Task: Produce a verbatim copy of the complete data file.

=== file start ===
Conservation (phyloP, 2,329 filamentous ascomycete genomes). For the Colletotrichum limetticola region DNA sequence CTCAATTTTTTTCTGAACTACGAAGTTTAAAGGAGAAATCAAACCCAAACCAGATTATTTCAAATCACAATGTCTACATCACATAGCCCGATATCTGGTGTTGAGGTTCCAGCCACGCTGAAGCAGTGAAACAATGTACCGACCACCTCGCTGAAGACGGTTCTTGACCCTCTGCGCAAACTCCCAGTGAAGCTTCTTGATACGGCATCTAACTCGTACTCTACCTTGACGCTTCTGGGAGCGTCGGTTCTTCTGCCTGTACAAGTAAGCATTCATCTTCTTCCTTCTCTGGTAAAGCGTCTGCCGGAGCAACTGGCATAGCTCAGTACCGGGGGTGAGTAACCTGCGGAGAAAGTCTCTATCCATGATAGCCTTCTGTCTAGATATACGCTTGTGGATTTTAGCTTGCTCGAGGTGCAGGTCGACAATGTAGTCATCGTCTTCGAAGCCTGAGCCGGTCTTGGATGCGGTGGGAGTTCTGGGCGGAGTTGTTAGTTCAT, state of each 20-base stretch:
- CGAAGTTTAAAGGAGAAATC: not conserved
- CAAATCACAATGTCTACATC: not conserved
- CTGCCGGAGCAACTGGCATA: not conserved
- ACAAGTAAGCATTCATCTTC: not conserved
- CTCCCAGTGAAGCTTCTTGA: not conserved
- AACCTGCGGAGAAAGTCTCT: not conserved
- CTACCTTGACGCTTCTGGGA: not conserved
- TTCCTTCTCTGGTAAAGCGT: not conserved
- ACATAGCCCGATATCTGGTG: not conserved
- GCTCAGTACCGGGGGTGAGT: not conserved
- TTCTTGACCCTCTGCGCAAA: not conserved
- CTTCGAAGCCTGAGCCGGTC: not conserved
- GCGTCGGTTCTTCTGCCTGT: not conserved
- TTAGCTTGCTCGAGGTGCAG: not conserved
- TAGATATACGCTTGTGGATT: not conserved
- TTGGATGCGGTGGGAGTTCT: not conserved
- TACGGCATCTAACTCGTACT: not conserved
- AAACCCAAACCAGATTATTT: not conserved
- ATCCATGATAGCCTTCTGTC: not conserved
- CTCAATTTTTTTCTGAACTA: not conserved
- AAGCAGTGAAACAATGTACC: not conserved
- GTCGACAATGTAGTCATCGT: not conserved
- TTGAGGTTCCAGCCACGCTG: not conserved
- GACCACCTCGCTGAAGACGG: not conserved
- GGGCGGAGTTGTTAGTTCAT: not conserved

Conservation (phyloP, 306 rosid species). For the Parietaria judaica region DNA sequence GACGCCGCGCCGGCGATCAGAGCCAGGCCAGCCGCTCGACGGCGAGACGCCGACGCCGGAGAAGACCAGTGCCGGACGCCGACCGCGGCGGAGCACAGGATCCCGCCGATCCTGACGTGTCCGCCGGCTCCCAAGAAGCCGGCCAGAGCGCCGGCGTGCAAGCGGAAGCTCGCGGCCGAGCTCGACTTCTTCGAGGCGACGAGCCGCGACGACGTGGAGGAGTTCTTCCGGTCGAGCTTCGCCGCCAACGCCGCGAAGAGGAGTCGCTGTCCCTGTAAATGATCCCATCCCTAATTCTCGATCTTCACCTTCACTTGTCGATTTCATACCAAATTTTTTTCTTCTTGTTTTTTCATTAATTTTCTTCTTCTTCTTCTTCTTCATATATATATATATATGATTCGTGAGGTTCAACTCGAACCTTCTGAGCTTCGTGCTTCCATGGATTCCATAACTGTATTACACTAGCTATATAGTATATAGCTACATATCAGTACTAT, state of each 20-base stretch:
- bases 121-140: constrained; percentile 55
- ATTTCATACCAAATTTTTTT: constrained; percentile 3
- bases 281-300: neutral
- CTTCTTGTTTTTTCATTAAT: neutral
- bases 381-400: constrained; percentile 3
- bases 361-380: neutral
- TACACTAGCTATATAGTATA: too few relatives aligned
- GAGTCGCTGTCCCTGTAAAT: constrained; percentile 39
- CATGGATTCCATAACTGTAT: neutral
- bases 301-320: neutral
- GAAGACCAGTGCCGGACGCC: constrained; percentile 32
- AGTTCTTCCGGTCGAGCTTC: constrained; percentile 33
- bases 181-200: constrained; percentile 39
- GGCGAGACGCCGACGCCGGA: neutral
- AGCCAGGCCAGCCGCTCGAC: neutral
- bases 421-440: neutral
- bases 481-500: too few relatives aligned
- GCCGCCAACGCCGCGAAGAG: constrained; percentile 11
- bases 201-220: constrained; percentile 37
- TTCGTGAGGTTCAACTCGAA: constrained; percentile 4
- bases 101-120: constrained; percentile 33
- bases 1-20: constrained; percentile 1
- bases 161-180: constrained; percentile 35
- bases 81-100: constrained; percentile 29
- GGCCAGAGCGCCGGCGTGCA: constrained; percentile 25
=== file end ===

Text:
Conservation (phyloP, 2,329 filamentous ascomycete genomes). For the Colletotrichum limetticola region DNA sequence CTCAATTTTTTTCTGAACTACGAAGTTTAAAGGAGAAATCAAACCCAAACCAGATTATTTCAAATCACAATGTCTACATCACATAGCCCGATATCTGGTGTTGAGGTTCCAGCCACGCTGAAGCAGTGAAACAATGTACCGACCACCTCGCTGAAGACGGTTCTTGACCCTCTGCGCAAACTCCCAGTGAAGCTTCTTGATACGGCATCTAACTCGTACTCTACCTTGACGCTTCTGGGAGCGTCGGTTCTTCTGCCTGTACAAGTAAGCATTCATCTTCTTCCTTCTCTGGTAAAGCGTCTGCCGGAGCAACTGGCATAGCTCAGTACCGGGGGTGAGTAACCTGCGGAGAAAGTCTCTATCCATGATAGCCTTCTGTCTAGATATACGCTTGTGGATTTTAGCTTGCTCGAGGTGCAGGTCGACAATGTAGTCATCGTCTTCGAAGCCTGAGCCGGTCTTGGATGCGGTGGGAGTTCTGGGCGGAGTTGTTAGTTCAT, state of each 20-base stretch:
- CGAAGTTTAAAGGAGAAATC: not conserved
- CAAATCACAATGTCTACATC: not conserved
- CTGCCGGAGCAACTGGCATA: not conserved
- ACAAGTAAGCATTCATCTTC: not conserved
- CTCCCAGTGAAGCTTCTTGA: not conserved
- AACCTGCGGAGAAAGTCTCT: not conserved
- CTACCTTGACGCTTCTGGGA: not conserved
- TTCCTTCTCTGGTAAAGCGT: not conserved
- ACATAGCCCGATATCTGGTG: not conserved
- GCTCAGTACCGGGGGTGAGT: not conserved
- TTCTTGACCCTCTGCGCAAA: not conserved
- CTTCGAAGCCTGAGCCGGTC: not conserved
- GCGTCGGTTCTTCTGCCTGT: not conserved
- TTAGCTTGCTCGAGGTGCAG: not conserved
- TAGATATACGCTTGTGGATT: not conserved
- TTGGATGCGGTGGGAGTTCT: not conserved
- TACGGCATCTAACTCGTACT: not conserved
- AAACCCAAACCAGATTATTT: not conserved
- ATCCATGATAGCCTTCTGTC: not conserved
- CTCAATTTTTTTCTGAACTA: not conserved
- AAGCAGTGAAACAATGTACC: not conserved
- GTCGACAATGTAGTCATCGT: not conserved
- TTGAGGTTCCAGCCACGCTG: not conserved
- GACCACCTCGCTGAAGACGG: not conserved
- GGGCGGAGTTGTTAGTTCAT: not conserved

Conservation (phyloP, 306 rosid species). For the Parietaria judaica region DNA sequence GACGCCGCGCCGGCGATCAGAGCCAGGCCAGCCGCTCGACGGCGAGACGCCGACGCCGGAGAAGACCAGTGCCGGACGCCGACCGCGGCGGAGCACAGGATCCCGCCGATCCTGACGTGTCCGCCGGCTCCCAAGAAGCCGGCCAGAGCGCCGGCGTGCAAGCGGAAGCTCGCGGCCGAGCTCGACTTCTTCGAGGCGACGAGCCGCGACGACGTGGAGGAGTTCTTCCGGTCGAGCTTCGCCGCCAACGCCGCGAAGAGGAGTCGCTGTCCCTGTAAATGATCCCATCCCTAATTCTCGATCTTCACCTTCACTTGTCGATTTCATACCAAATTTTTTTCTTCTTGTTTTTTCATTAATTTTCTTCTTCTTCTTCTTCTTCATATATATATATATATGATTCGTGAGGTTCAACTCGAACCTTCTGAGCTTCGTGCTTCCATGGATTCCATAACTGTATTACACTAGCTATATAGTATATAGCTACATATCAGTACTAT, state of each 20-base stretch:
- bases 121-140: constrained; percentile 55
- ATTTCATACCAAATTTTTTT: constrained; percentile 3
- bases 281-300: neutral
- CTTCTTGTTTTTTCATTAAT: neutral
- bases 381-400: constrained; percentile 3
- bases 361-380: neutral
- TACACTAGCTATATAGTATA: too few relatives aligned
- GAGTCGCTGTCCCTGTAAAT: constrained; percentile 39
- CATGGATTCCATAACTGTAT: neutral
- bases 301-320: neutral
- GAAGACCAGTGCCGGACGCC: constrained; percentile 32
- AGTTCTTCCGGTCGAGCTTC: constrained; percentile 33
- bases 181-200: constrained; percentile 39
- GGCGAGACGCCGACGCCGGA: neutral
- AGCCAGGCCAGCCGCTCGAC: neutral
- bases 421-440: neutral
- bases 481-500: too few relatives aligned
- GCCGCCAACGCCGCGAAGAG: constrained; percentile 11
- bases 201-220: constrained; percentile 37
- TTCGTGAGGTTCAACTCGAA: constrained; percentile 4
- bases 101-120: constrained; percentile 33
- bases 1-20: constrained; percentile 1
- bases 161-180: constrained; percentile 35
- bases 81-100: constrained; percentile 29
- GGCCAGAGCGCCGGCGTGCA: constrained; percentile 25